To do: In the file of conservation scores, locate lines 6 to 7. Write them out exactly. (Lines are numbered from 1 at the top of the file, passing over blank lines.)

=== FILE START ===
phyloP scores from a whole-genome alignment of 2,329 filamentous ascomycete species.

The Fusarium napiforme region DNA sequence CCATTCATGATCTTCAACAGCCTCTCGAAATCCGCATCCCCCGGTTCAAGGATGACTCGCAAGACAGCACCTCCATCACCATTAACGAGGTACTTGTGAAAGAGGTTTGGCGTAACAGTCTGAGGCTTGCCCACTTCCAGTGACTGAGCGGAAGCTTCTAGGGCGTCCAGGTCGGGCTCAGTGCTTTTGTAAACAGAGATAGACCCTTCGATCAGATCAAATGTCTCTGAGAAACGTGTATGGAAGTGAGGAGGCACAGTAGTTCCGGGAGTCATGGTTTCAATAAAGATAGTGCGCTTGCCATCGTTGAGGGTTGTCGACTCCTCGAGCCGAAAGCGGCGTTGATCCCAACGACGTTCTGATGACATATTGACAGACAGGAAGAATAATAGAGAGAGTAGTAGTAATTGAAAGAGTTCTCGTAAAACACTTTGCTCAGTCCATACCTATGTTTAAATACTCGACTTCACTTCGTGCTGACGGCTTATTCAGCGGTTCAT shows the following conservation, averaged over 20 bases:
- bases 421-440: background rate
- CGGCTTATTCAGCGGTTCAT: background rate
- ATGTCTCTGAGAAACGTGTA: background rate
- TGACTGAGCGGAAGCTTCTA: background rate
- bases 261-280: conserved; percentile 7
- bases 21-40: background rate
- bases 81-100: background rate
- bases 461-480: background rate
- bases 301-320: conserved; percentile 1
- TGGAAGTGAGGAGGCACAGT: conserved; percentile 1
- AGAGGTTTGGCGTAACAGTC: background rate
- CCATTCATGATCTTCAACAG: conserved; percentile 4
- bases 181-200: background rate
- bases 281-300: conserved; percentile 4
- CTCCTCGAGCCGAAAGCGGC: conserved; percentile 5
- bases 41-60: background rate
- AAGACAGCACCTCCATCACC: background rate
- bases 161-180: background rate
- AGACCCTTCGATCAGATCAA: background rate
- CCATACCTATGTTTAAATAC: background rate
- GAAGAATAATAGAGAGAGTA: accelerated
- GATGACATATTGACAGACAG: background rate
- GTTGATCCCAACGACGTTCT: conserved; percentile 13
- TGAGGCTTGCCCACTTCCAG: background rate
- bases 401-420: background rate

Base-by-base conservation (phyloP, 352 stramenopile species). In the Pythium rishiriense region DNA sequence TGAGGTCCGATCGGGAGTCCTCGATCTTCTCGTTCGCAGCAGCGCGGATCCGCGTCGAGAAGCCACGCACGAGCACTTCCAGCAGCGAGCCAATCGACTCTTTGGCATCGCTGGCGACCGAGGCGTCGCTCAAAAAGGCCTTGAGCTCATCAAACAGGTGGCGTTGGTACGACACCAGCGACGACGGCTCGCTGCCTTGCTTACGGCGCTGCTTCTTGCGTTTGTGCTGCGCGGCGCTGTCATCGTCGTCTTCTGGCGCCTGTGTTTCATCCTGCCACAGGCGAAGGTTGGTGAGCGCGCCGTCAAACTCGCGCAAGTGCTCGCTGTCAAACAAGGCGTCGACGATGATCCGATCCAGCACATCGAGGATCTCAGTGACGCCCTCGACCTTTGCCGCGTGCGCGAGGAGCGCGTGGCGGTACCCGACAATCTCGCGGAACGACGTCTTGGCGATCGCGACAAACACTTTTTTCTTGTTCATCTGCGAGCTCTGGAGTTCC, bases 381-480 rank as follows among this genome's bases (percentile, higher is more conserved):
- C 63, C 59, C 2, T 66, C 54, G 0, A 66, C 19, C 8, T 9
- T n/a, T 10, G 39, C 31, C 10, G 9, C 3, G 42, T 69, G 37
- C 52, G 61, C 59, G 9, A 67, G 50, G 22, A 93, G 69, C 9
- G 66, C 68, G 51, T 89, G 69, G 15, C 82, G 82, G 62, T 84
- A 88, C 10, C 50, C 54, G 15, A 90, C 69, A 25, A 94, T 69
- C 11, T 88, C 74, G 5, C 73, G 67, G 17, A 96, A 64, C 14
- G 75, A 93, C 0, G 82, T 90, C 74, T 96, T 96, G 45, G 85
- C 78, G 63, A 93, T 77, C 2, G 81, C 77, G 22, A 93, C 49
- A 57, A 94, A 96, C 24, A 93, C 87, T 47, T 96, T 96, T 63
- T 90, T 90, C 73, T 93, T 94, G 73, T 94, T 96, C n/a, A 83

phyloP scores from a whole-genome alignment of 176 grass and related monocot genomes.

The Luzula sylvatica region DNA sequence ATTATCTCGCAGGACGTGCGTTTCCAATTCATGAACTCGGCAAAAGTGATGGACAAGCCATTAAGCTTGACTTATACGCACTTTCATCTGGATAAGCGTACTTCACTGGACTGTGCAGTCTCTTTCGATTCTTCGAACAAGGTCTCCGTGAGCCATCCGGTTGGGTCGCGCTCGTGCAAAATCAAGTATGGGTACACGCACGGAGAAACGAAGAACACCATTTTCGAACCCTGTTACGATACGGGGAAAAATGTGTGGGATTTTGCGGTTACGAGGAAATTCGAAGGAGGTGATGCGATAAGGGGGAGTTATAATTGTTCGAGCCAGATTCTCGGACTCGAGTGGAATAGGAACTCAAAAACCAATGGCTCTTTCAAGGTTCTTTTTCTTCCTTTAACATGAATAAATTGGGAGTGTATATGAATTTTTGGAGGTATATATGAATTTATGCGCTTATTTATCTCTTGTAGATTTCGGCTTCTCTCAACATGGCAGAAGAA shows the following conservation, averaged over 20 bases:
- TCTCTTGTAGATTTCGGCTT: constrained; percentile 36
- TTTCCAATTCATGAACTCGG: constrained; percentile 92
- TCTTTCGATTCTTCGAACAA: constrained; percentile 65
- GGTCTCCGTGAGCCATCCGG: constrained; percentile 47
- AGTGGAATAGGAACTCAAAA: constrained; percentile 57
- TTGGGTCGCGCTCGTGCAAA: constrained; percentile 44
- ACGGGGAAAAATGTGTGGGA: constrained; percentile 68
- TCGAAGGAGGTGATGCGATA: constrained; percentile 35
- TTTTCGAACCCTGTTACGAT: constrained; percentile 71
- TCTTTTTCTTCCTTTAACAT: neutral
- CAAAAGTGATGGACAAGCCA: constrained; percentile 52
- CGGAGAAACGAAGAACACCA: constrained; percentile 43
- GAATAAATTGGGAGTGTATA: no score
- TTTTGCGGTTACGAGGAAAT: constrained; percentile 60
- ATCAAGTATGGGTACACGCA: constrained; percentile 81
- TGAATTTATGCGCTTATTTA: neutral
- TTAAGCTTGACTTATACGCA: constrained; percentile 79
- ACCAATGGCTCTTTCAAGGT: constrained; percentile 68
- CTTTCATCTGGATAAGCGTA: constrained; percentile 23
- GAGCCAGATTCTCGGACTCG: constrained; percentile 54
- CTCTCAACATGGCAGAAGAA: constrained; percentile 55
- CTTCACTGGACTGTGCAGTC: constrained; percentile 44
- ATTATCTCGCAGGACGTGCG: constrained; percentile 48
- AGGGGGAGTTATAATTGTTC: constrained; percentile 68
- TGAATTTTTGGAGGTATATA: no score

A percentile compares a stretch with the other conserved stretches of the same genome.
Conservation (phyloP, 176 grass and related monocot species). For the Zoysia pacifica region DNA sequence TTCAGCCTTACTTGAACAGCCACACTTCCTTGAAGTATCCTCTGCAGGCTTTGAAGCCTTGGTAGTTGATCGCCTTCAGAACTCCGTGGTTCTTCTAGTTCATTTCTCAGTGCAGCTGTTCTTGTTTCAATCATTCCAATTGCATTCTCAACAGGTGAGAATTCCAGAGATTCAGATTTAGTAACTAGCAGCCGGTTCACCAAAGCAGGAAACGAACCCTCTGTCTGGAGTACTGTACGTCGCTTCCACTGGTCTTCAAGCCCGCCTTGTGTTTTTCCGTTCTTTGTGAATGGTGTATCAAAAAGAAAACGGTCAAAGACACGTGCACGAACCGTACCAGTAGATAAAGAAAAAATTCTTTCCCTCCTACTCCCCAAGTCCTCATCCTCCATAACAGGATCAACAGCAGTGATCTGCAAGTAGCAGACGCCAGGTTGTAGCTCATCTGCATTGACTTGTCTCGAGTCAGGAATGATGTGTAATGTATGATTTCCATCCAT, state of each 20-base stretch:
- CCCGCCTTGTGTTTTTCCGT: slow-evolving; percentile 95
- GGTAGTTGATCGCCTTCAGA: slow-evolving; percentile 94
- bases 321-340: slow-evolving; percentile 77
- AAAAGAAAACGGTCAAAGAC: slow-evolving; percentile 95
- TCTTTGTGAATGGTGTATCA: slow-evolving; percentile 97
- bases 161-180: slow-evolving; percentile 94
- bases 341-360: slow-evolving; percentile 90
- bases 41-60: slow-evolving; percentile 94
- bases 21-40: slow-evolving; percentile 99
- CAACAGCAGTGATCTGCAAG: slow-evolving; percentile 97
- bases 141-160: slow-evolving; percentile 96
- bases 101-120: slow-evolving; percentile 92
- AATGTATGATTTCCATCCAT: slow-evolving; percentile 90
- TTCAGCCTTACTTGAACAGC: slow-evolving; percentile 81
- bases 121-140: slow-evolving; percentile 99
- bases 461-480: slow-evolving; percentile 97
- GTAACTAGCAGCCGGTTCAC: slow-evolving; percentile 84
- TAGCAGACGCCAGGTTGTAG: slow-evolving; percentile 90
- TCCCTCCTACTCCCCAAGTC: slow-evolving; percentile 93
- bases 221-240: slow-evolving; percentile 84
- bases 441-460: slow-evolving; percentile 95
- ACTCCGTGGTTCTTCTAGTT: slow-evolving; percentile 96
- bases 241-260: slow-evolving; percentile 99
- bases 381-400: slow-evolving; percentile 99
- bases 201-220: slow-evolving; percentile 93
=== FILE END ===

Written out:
- TGACTGAGCGGAAGCTTCTA: background rate
- bases 261-280: conserved; percentile 7